Business as usual

The World Is Flat: a brief history of the globalised world in the 21st century

Thomas Friedman <em

Thomas Friedman is a big man in more ways than one. This moustachioed bear of a journalist counts many of America's top CEOs and poli-ticians among his friends. He has won the Pulitzer Prize three times. The New York Times calls him "the most important columnist in America today". Vanity Fair describes him as "the country's best newspaper columnist, period". How does he do it? Reading this book, the answer becomes clear - Friedman is an expert at telling the powerful what they want to hear.

The thesis of The World Is Flat is that neoliberal globalisation is "flattening" the world, breaking down commercial, cultural and even geographical barriers at ever-increasing speed. The result, if we are lucky, will be a super-efficient, hyper-productive world in which we all have wireless-enabled laptops, and everyone from Delhi to Darwin thinks and talks like a Harvard MBA graduate.

The book starts with Friedman going to India to play golf, where he sees many giant billboards for American products. He then visits the CEO of a fast-growing information technology company, who tells him how quickly barriers to trade are coming down. "The playing field is being levelled," he tells Friedman.

What to anyone else would be a throwaway cliche is, to this author, a eureka moment. "What Nandan is saying, I thought, is that the playing field is being flattened . . . Flattened? Flattened? My God, he's telling me the world is flat!" Never mind that this isn't what Nandan is actually saying; Friedman has found himself a great book title and he's not about to let it go. He repeats it eight times in the next two paragraphs, and then phones his wife. "Honey," he says, "I think the world is flat." He does not record her response.

Friedman whizzes around India, visiting call-centres where workers stay up late talking on the phone to Americans whose computers have broken. They give themselves names such as "Jerry" and "Sonia", and speak in American accents so as not to cause offence. Roughly 245,000 Indians work in call-centres, servicing the needs of rich people elsewhere. American CEOs can now hire a PA in India who will do everything a PA in America could do, for a fraction of the cost. In other words, Friedman's new hyper-globalisation means that all the shitty jobs get done by poor people in the developing world. So much for progress.

Friedman is an optimist, excited by possibilities. This ought to be an appealing trait but it can actually get depressing. He talks about the vast array of choices, technologies and opportunities that globalisation presents, yet each of them, after a while, seems curiously similar. It feels like walking through a huge Tesco marvelling at the range of bread: choice, yes, but within a very limiting framework. In Friedman's bright future, all choices lead to the same ultimate destination - a world of urban consumers, living in a market economy, working in offices, getting excited by software.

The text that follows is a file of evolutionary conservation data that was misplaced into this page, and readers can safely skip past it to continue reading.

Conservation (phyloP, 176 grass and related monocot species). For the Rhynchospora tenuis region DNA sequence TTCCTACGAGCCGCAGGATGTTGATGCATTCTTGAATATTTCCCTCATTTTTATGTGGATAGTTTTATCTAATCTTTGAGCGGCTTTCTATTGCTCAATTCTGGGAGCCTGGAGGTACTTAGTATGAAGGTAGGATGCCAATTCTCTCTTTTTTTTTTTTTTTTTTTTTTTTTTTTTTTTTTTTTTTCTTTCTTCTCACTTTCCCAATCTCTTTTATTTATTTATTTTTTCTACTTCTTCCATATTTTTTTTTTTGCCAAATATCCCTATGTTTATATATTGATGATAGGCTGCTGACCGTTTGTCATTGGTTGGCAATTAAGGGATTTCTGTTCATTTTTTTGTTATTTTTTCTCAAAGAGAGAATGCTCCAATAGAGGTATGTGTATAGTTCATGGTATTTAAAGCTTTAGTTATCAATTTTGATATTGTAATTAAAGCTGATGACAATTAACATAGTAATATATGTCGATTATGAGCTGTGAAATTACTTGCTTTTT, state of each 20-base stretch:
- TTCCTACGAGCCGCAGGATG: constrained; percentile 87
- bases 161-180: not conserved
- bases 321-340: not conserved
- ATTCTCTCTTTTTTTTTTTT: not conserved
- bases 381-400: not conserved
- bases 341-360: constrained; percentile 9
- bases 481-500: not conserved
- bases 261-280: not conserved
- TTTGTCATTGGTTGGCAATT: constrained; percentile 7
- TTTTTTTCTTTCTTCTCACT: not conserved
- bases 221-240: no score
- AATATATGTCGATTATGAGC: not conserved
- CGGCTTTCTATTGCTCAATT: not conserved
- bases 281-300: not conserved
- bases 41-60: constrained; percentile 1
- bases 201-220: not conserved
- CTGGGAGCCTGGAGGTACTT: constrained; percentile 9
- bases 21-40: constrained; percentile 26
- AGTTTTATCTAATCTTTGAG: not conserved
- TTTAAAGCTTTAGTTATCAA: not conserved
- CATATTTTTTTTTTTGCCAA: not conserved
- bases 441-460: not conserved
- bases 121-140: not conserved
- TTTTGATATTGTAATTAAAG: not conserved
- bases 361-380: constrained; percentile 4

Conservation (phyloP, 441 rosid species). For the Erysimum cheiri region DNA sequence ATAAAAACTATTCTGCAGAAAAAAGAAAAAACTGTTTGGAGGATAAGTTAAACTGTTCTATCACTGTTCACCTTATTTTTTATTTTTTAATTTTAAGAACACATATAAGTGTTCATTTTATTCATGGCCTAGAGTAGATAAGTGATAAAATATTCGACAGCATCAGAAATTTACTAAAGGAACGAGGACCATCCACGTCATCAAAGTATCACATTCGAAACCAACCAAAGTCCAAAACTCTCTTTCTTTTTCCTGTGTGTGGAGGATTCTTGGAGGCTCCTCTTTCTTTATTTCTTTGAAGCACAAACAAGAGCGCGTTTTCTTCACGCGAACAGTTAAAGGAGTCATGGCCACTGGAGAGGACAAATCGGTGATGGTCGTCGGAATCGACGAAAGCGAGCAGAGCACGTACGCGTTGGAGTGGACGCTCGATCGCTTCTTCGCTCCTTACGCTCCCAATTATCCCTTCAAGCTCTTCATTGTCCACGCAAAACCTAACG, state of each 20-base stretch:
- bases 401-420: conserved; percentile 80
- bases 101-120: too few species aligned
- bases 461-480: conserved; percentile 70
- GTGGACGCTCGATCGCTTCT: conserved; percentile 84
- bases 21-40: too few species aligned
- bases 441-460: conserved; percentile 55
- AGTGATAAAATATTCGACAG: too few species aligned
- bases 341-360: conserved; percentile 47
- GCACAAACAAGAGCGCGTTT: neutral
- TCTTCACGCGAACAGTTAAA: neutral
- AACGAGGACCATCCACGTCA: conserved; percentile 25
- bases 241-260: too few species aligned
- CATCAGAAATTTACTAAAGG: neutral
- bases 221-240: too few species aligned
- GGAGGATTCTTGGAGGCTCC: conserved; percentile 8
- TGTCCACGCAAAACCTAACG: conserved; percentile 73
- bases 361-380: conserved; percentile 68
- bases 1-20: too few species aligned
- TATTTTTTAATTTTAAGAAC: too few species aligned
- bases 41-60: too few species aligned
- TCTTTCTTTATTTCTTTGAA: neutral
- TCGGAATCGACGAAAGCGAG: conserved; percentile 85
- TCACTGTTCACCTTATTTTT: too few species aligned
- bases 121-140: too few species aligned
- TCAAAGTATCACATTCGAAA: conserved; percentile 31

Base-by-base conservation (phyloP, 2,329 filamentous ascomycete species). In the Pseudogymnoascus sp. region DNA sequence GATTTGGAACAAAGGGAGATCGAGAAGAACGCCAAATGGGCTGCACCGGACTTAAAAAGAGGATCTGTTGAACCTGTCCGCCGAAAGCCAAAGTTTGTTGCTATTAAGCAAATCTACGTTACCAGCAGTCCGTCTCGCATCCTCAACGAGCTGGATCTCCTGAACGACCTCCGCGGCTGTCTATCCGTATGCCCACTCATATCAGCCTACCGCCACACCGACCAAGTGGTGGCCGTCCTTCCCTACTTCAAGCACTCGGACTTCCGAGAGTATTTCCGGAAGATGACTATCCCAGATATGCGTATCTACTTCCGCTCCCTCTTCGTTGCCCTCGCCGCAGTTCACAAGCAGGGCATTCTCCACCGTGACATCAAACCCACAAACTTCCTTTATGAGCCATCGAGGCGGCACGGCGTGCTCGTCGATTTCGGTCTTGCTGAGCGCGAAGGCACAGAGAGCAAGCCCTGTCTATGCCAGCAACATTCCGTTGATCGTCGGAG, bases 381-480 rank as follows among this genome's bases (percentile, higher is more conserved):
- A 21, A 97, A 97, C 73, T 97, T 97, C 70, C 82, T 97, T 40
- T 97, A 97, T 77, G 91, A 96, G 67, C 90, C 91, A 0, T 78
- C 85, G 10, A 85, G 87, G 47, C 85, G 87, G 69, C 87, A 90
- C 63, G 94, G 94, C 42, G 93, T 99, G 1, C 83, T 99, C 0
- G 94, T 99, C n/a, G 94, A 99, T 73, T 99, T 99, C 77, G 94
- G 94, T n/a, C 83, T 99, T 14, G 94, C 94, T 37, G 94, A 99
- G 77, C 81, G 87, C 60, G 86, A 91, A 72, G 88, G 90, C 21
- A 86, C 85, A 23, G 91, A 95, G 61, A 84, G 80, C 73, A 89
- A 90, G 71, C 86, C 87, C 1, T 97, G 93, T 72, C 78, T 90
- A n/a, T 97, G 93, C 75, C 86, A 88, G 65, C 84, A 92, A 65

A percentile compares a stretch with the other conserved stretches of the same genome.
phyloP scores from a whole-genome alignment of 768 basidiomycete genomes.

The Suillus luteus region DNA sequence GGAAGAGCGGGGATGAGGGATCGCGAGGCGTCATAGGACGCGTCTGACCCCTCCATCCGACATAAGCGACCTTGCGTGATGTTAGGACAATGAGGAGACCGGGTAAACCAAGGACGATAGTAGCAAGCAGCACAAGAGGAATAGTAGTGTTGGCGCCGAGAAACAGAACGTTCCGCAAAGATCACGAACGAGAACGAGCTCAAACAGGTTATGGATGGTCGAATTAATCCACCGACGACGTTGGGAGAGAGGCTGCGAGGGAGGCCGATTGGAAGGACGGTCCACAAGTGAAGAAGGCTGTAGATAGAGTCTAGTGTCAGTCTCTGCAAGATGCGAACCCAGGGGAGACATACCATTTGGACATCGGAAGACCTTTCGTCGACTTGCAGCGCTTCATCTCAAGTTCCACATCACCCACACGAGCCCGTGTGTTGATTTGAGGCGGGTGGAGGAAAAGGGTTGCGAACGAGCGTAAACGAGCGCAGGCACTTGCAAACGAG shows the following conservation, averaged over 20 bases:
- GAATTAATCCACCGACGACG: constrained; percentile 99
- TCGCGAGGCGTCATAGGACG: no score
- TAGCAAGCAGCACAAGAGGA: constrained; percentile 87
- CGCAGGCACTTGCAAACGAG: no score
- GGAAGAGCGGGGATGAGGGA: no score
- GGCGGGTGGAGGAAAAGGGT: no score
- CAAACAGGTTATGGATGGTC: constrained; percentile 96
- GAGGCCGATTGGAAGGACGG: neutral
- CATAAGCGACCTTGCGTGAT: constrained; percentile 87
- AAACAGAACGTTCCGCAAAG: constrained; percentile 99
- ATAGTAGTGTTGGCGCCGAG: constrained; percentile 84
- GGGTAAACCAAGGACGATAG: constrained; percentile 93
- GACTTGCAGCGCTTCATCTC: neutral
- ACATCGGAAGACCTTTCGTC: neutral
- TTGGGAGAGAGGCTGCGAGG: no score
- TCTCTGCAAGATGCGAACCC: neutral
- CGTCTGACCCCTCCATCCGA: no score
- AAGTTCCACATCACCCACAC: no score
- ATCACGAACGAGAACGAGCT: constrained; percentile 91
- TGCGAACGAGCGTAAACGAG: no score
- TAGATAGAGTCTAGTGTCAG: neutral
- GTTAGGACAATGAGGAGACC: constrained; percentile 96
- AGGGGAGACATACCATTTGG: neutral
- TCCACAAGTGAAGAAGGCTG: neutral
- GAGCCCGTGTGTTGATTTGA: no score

There is something else, too. After a few hundred pages, you realise that what Friedman is actually doing is scooping up truisms and disguising them as profundities. The internet and e-mail have changed the world! China and India are growing really fast! Computer software is getting cleverer all the time! How does he get such praise for such basic observations? Simple: by thinking up slogans. Friedman is less a journalist than an advertising copywriter, and his real talent is for giving catchy names to obvious phenomena.

In 1989, "the walls came down and the windows went up" (that's the Berlin Wall and Microsoft Windows). File-sharing and video-conferencing are "steroids" that allow the computer industry to take off at light-speed. What this has led to is a "triple convergence" of computing factors, creating a historical era called "Globalisation 3.0". There are still some annoyingly "unflat" parts of the world - the Middle East, for example - but more consumer opportunities will sort them out. After all, the "Dell theory of conflict prevention" states that "no two countries that are part of a major supply chain, like Dell's, will ever fight a war against each other".

No wonder the establishment likes Friedman. He tells us that there's gold at the end of the rainbow, and that all we need to do to get it is keep walking in the same direction, only faster. The world will be made safe for Harvard MBA graduates and smarty-pants journalists with slogans coming out of their Palm Pilots. Thank God for the future.

Paul Kingsnorth is the author of One No, Many Yeses: a journey to the heart of the global resistance movement (Free Press)

This article first appeared in the 30 May 2005 issue of the New Statesman, Why Oxfam is failing Africa